Receiving pet news from friends in other states is always interesting. During the past week, for example, I got to read about the Blue Ridge Dog Agility Trials in western North Carolina, where “over 400 dogs ran, jumped and climbed, navigating their way through tunnels, running across teeter-totters, weaving between poles and even doing some climbing as they flaunted their agility skills.” What a great way to build bonds between a two-legged and four-legged companion and also to make new friends among pet people! I haven’t had time to call her yet, but I wonder whether Cleveland’s agility judge, Carla Boudrot, who travels across the nation to events, was the agility judge at this annual event. (Cleveland’s Tri-State Exhibition Center is the site of our local agility trials.)
n From Wheeling, W.Va.’s Oglebay Park came announcement of a thrilling event at the park’s “Good Zoo,” where a rare Grevy’s zebra foal has been born. My friends reported this was a valued addition to the zoo’s “growing collection of endangered species.” The Grevy zebra is the rarest of three species of zebras and has experienced a 90 percent decline in the wild in Kenya and Sudan due to climate change, they explained.
n From Tulsa, Okla., friends I received a newspaper story titled in huge headlines: “Animal shelter overwhelmed.”
The article reported that in the first six months of this year 5,295 animals arrived at the municipal shelter with 1,142 adopted, 400 released to rescue groups and 268 returned to owners. A total of 3,372 were euthanized. “This community has a problem and is trying to solve it with very limited resources,” the shelter director stated. She added in her lengthy, heartfelt statements that education is the key to stopping the pet overpopulation problem and “It has to be a cultural change. ... I would love for the day that we would have to close down because there is no need for us,” she said. Her words were those that many of us express almost daily on our own local scene.
n Another Tulsa tale discussed two resident felines at the prestigious Philbrook Museum of Art. Perilla and Acer, as they are named, “pose for photographs for museum visitors, control rodents from the Philbrook gardens and even provide a unique view of the area via tiny cameras attached to their harnesses.” Anyone who wants to equip their kitty with a camera can get more information by going online to: tulsaworld.com/mreecatcam. Perilla and Acer also take naps. “A lot of naps,” it is reported.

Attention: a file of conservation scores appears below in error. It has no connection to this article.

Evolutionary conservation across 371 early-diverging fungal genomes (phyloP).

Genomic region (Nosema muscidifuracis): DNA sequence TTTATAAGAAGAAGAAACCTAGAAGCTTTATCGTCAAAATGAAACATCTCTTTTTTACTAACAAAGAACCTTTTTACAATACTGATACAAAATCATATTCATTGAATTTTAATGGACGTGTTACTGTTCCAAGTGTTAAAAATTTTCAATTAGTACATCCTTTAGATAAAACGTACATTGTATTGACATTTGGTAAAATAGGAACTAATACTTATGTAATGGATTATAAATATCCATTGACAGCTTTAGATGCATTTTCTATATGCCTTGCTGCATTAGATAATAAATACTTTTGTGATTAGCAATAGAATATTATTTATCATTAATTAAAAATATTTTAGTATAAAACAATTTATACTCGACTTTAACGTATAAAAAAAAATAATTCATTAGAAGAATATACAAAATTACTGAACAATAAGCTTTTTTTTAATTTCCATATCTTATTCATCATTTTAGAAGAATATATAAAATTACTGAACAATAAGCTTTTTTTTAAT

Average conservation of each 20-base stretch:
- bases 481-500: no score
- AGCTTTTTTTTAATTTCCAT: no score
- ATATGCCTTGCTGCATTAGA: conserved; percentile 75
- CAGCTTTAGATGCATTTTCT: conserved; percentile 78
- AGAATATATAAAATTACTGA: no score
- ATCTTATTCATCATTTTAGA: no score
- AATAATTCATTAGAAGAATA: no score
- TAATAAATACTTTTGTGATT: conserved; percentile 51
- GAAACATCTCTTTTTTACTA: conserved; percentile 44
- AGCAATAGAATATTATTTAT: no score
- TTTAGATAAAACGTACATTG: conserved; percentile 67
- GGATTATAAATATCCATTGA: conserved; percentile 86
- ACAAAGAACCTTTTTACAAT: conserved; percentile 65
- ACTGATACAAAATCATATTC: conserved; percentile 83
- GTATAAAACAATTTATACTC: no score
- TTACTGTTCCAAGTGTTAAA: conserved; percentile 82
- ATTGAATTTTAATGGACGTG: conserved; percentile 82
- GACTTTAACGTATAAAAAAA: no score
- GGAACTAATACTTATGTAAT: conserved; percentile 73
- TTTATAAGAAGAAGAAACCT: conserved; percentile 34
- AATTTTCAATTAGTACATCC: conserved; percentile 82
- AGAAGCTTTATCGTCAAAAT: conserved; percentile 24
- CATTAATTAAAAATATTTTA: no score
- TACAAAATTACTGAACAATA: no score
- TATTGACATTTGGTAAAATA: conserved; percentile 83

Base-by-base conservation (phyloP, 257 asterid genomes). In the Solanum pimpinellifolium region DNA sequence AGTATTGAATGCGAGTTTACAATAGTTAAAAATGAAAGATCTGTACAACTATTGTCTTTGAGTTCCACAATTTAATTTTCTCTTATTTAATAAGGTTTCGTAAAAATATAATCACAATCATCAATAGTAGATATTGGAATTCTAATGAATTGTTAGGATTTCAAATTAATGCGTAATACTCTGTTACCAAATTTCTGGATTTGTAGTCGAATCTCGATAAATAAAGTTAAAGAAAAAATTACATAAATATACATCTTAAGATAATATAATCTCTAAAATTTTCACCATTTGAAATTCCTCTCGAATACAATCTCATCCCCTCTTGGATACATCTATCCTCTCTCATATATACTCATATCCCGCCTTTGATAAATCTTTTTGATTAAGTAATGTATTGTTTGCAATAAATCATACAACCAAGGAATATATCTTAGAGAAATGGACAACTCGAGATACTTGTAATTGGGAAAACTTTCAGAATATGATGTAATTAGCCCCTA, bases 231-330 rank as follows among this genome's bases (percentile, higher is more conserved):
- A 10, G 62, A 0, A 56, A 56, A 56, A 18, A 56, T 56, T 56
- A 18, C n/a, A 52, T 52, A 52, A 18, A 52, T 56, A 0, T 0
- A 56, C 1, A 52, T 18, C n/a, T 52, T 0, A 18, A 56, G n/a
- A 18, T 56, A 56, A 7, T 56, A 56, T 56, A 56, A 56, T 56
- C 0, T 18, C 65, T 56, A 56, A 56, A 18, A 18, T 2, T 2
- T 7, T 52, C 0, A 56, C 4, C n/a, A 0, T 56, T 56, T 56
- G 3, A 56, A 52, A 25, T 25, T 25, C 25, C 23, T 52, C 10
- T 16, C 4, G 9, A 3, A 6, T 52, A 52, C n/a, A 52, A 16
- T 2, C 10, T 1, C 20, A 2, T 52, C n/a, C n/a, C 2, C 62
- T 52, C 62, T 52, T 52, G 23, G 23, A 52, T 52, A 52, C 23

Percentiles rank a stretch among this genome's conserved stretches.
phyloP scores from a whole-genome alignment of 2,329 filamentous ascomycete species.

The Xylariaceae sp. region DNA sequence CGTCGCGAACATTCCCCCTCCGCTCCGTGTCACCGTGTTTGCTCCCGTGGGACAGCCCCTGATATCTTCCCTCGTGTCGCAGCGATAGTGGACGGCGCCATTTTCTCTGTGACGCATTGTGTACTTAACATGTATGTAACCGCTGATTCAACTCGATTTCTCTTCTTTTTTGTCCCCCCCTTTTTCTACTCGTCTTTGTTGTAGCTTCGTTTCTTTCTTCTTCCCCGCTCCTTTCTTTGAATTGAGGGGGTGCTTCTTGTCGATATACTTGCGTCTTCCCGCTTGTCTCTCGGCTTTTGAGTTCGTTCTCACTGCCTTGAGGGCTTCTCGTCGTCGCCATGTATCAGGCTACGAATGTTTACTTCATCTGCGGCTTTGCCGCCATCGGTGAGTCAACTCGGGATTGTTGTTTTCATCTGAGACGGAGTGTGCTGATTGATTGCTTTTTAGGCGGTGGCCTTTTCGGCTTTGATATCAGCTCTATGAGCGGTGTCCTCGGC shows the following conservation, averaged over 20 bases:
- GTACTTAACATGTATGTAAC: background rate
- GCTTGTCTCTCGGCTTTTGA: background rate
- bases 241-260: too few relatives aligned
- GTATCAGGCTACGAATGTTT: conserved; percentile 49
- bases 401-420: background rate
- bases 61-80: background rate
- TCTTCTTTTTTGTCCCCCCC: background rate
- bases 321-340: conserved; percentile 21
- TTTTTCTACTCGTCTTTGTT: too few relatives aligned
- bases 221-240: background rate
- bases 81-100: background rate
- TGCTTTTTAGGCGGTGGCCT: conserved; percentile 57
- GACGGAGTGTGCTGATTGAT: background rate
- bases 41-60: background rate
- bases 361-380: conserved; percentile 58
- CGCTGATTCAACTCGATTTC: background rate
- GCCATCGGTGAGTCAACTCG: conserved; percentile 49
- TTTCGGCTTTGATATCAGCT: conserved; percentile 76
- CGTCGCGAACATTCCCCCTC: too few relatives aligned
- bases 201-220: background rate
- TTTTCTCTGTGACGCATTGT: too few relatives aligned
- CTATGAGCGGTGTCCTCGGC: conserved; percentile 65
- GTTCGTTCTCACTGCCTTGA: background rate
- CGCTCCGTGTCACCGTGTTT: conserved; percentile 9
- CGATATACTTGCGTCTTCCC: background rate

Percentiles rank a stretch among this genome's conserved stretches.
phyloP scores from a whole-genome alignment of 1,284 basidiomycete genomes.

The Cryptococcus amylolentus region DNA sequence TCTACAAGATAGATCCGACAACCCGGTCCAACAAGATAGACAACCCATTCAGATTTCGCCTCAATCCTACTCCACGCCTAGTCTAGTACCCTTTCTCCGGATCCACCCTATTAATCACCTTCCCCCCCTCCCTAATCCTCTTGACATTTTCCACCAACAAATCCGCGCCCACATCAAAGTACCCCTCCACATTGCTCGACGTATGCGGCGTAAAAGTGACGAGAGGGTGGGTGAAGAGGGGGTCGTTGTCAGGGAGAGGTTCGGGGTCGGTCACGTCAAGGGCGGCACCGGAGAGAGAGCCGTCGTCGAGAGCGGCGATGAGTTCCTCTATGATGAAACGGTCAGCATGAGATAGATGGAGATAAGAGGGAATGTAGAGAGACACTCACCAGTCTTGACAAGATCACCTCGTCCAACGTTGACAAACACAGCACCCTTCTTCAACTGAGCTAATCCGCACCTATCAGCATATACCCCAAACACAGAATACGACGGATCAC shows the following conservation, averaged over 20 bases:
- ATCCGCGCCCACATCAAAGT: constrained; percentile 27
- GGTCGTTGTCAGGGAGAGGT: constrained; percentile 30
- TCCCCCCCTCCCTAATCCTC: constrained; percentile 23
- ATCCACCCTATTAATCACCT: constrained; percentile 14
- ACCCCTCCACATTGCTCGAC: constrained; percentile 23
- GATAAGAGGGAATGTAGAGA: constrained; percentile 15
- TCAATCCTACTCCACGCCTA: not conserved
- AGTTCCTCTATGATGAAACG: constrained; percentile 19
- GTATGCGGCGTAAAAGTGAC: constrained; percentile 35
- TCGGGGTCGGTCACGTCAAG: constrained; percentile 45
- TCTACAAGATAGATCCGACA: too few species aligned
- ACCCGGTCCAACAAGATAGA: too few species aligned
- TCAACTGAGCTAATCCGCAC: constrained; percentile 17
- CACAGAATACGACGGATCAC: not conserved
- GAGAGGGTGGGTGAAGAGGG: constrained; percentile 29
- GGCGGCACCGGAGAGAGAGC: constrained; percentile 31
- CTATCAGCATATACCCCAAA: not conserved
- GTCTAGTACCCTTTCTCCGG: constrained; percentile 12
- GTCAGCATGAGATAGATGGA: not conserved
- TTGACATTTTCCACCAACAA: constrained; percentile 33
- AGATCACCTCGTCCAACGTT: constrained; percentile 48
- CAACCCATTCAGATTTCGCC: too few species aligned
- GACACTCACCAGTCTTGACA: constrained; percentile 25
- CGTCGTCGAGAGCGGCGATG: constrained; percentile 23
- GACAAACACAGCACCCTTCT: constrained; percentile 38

n A Georgia friend sent news of a dog book he is enjoying. It is titled “Dogphoria,” by famed author/photographer Jim Dratfield. The picture of the dog on the book’s cover “is of a leader dog, a golden retriever, named Lucy, who is a guide dog for a blind lady who was formerly an obstetrician/gynecologist before she lost her sight. A portion of this book’s proceeds will go to Leader Dogs for the Blind,” he said. His message reminded me of Cleveland’s Larry Keller, now retired, who trained guide dogs for many years with such success and is greatly missed on the pet scene.
n From Asheville, N.C., came a letter about Asheville’s historic Grove Park Inn Resort & Spa which “is now pet-friendly for the first time in its l00-year history! The inn’s Vanderbilt wing and its l26 rooms caters to humans, dogs and cats. Guests with pets are charged an extra $95 per stay but they can order from a special pet menu such pet dishes as chicken pup pie and meatwoof! Another famed Asheville establishment that welcomes cats and dogs with guests is the Grand Bohemian. The Biltmore Estate permits only service animals.”
n In the Asheville, N.C., area a friend saw a “large black bear checking out a neighbor’s yard though this is not an uncommon sight at this time of year.” To avoid attracting bears he advised “securing garbage cans with latches and placing them outside as late as possible before pick-up — not the night before pick-up — cleaning food and grease (which emit odors) from grills; and stopping feeding birds in spring and summer.” He said this bear wandered into another yard and then later went away without incident.
Bear populations are growing in his state in both the mountains and on the coast, he added.
n In the “Did You Know?” category I received a clipping from Consumer Reports’ August issue which said we Americans spent “more than $48 billion on pet products and services last year.” That was more than we spent, they noted, in sporting goods stores or bookstores. From my weekly grocery expenditures I believe this is an accurate statistic!
Paws up this week to: Bill and Carol Creech; Teresa Doss and Easy Auto; Janie Arms and her Brewster; Ralph and Linda Johnson; Polly Murphy and her Shiloh; Fred Berganina; and all who adopted a shelter pet and saved a precious life! To reach the shelter, 479-2122. Call me with your pet and wildlife stories, 728-5414, or mail to: P.O. Box 4864, Cleveland, TN 37320.